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Digital Agenda: children using social networks at a younger age; many unaware of basic privacy risks, says survey
77% of 13-16 year olds and 38% of 9-12 year olds in the EU have a profile on a social networking site, according to a pan-European survey carried out for the European Commission. Yet, a quarter of children who use social networking sites like Facebook, Hyves, Tuenti, Nasza-Klasa SchuelerVZ, Hi5, Iwiw or Myvip say their profile is set to "public" meaning that everyone can see it, and many of these display their address and/or phone number. The figures highlight the importance of the European Commission's upcoming review of the implementation of the Safer Social Networking Principles for the EU. This agreement was brokered by the Commission in 2009 (IP/09/232) when major social networking companies agreed to implement measures to ensure the online safety of their under 18s users. Children's safety online is an important part of the Digital Agenda for Europe (see IP/10/581, MEMO/10/199 and MEMO/10/200).
Neelie Kroes, Vice President of the European Commission for the Digital Agenda said: “Growing numbers of children are on social networking sites but many are not taking all necessary steps to protect themselves online. These children are placing themselves in harm's way, vulnerable to stalkers and groomers. All social networking companies should therefore immediately make minors' profiles accessible by default only to their approved list of contacts and out of search engines' reach. And those companies that have not yet signed up to the EU's Safer Networking Principles should do so without delay so as to ensure our children's safety."
Children are active users of social networking sites
The survey of 25,000 young people in 25 European countries, published today by the EUKidsOnline network, shows that 38% of 9-12 year olds say they have a profile on social networking sites, ranging from 70% in The Netherlands to 25% in France. Social networks are even more popular among teenagers with 77% of 13-16 year olds saying they have a profile.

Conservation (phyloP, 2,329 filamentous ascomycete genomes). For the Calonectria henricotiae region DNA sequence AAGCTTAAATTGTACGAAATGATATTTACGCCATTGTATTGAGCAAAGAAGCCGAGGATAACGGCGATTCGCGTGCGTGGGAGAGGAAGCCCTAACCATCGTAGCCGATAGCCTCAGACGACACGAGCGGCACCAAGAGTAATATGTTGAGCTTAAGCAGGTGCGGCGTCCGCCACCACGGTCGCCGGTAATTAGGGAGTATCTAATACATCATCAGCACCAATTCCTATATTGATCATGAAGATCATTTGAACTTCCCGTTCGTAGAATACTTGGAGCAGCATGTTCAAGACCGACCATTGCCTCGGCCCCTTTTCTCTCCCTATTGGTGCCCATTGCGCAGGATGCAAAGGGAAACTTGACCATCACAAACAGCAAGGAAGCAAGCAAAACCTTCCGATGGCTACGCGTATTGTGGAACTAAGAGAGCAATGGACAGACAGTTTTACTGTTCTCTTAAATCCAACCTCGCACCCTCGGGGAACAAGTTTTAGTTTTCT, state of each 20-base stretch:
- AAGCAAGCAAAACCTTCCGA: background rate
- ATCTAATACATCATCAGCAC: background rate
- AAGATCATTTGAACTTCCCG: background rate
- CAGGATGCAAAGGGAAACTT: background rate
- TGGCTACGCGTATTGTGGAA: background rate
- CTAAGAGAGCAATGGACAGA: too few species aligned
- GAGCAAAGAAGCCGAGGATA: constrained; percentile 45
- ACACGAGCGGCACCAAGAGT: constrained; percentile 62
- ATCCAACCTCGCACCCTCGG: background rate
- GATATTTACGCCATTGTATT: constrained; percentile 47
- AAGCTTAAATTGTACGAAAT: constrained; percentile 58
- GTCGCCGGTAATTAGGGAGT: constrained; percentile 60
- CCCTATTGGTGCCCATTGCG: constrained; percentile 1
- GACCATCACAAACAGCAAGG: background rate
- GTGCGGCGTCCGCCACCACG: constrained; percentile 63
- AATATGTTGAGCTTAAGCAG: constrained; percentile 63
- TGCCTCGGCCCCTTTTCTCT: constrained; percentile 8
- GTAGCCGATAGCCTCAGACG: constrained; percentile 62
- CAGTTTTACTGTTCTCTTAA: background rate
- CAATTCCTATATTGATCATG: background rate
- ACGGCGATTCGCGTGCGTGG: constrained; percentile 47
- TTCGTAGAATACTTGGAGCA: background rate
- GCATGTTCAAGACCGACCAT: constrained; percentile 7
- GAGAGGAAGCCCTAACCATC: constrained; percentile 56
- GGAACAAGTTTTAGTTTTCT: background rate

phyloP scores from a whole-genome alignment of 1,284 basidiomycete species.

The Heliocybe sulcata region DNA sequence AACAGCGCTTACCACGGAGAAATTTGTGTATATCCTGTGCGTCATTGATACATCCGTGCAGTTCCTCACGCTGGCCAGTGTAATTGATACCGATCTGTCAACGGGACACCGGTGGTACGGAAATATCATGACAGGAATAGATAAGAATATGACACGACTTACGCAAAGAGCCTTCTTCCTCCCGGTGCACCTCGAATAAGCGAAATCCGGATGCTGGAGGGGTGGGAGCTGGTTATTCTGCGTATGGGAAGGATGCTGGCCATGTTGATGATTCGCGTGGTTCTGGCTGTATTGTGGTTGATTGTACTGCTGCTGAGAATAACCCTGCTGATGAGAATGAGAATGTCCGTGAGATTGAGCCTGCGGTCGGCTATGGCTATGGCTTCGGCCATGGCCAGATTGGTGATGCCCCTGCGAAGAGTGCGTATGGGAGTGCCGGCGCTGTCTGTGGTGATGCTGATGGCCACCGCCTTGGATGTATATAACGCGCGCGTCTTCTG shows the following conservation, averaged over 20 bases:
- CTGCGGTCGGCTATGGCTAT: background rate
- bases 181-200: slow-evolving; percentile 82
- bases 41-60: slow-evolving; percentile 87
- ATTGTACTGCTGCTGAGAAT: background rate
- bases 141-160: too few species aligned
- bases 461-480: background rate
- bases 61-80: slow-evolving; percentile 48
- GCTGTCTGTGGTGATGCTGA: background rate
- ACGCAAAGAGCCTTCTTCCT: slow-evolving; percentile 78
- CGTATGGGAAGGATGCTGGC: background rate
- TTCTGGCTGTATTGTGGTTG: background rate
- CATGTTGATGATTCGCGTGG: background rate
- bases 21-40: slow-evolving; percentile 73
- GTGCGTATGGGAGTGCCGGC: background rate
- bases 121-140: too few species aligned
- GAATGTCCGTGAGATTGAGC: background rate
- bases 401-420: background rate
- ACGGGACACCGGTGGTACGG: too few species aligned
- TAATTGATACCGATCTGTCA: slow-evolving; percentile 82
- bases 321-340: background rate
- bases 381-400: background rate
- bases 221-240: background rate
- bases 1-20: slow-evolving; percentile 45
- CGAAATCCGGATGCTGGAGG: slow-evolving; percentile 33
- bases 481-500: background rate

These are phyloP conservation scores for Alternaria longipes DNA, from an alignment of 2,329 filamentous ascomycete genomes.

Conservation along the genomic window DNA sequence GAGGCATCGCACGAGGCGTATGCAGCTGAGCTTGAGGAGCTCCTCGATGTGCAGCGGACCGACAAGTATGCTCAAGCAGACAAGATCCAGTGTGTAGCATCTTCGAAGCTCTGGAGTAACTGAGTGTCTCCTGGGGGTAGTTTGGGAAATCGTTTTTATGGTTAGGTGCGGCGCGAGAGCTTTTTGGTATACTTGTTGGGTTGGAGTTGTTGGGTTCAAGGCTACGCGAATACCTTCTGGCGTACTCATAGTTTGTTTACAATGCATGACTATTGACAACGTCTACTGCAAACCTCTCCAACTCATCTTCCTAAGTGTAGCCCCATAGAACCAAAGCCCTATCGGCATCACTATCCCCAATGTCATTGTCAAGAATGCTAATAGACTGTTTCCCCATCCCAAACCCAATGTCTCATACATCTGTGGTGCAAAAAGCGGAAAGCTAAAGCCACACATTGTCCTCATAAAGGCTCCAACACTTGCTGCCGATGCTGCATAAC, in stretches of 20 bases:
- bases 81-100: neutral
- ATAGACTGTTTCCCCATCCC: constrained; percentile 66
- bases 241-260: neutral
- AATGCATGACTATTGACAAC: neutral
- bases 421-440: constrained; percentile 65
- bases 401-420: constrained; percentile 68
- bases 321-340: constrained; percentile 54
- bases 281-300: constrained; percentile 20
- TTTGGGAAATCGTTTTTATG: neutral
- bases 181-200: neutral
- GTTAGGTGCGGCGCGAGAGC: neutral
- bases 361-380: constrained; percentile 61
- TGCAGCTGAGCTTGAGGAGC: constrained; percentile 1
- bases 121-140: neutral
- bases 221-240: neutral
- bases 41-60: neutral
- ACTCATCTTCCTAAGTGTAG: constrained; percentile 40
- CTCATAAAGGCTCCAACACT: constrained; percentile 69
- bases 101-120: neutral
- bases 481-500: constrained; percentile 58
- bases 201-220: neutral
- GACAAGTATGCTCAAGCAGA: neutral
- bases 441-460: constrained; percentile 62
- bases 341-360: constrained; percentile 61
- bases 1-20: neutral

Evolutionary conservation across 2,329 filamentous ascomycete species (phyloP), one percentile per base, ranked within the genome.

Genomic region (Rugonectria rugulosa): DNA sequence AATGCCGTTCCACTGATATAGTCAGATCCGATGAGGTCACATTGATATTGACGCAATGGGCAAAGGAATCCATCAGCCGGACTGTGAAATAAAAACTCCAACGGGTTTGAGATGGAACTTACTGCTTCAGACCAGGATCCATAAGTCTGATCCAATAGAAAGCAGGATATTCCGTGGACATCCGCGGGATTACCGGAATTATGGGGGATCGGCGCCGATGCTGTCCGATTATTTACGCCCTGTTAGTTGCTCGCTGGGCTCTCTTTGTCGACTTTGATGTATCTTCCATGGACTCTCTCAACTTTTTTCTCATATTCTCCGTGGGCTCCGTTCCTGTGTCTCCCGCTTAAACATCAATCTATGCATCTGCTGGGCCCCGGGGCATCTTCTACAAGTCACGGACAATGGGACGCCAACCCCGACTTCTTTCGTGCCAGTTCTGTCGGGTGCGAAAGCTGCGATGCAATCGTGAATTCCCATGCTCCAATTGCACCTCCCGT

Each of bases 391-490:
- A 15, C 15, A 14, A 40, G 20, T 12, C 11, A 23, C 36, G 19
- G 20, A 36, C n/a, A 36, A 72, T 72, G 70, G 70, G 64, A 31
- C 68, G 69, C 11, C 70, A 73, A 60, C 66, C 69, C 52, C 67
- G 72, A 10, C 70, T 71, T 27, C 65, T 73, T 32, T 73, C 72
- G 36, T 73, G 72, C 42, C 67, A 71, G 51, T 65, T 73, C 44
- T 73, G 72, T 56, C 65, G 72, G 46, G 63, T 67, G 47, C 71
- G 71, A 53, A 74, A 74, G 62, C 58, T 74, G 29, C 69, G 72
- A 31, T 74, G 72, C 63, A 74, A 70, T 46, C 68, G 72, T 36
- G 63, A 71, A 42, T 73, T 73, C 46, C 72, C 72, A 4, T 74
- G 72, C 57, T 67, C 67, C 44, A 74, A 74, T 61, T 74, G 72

15% of 9-12 year olds say they have more than 100 contacts on their profile, with a high of 47% in Hungary. Among 13-16 year olds, Belgian, Danish, Greek, Hungarian, Italian, Dutch, Norwegian, Polish, Swedish and UK children are more likely to have more than 100 contacts than children from other countries.
Many children have public profiles open for everyone to see
A quarter of children on social networking sites say they have their profile is open to public. One fifth of children whose profile is public say this profile displays their address and/or phone number. In 15 out of 25 countries, 9-12 year olds are more likely than 13-16 year olds to have public profiles.
Only 56% of 11-12 year olds say they know how to change privacy settings on their social network profile. Older youngsters have better skills with 78% of 15-16 year olds saying they know how to change their privacy settings.
What is the Commission doing?
The Commission is monitoring the implementation of the Safer Social Networking Principles for the EU, the self-regulatory agreement signed by social networking companies in which they commit to implement a series of measures on their services in order to ensure the safety of minors.
The Commission will shortly publish the first batch of the results of the assessment of the implementation of the Safer Social Networking Principles for the EU by the following signatories: Arto, Bebo, Facebook, Giovani, Hyves, IRC Galleria, MySpace, Nasza-Klasa, Netlog, One.lt, Rate, SchuelerVZ, Tuenti and Zap (see IP/09/232, IP/10/144).
The report published yesterday also shows that some of the social networking sites that are popular among youngsters in Europe are not signatories to the Safer Social Networking Principles.
Given the decreasing age of children using the internet and social networking services and the fact that more children are accessing the internet via mobile devices, the Commission has launched a review of the current industry self-regulatory agreements in the field. Social networking companies, manufacturers of mobile devices and game consoles, internet service providers, mobile applications and content providers, consumer organisations, researchers and childrens' organisations will be invited to join the collaborative platform. This dialogue will build on the achievements of the Safer Social Networking Principles for the EU (see annex and IP/09/232, IP/10/144) and the European Framework for the Safer Mobile Use by Younger Teenagers and Children (see IP/07/139, IP/09/596, IP/10/704).
For more information:
Safer Internet Programme:
Concrete tips for parents on how to keep your child safe online
Digital Agenda website:
Neelie Kroes' website:
Follow Neelie Kroes on Twitter:
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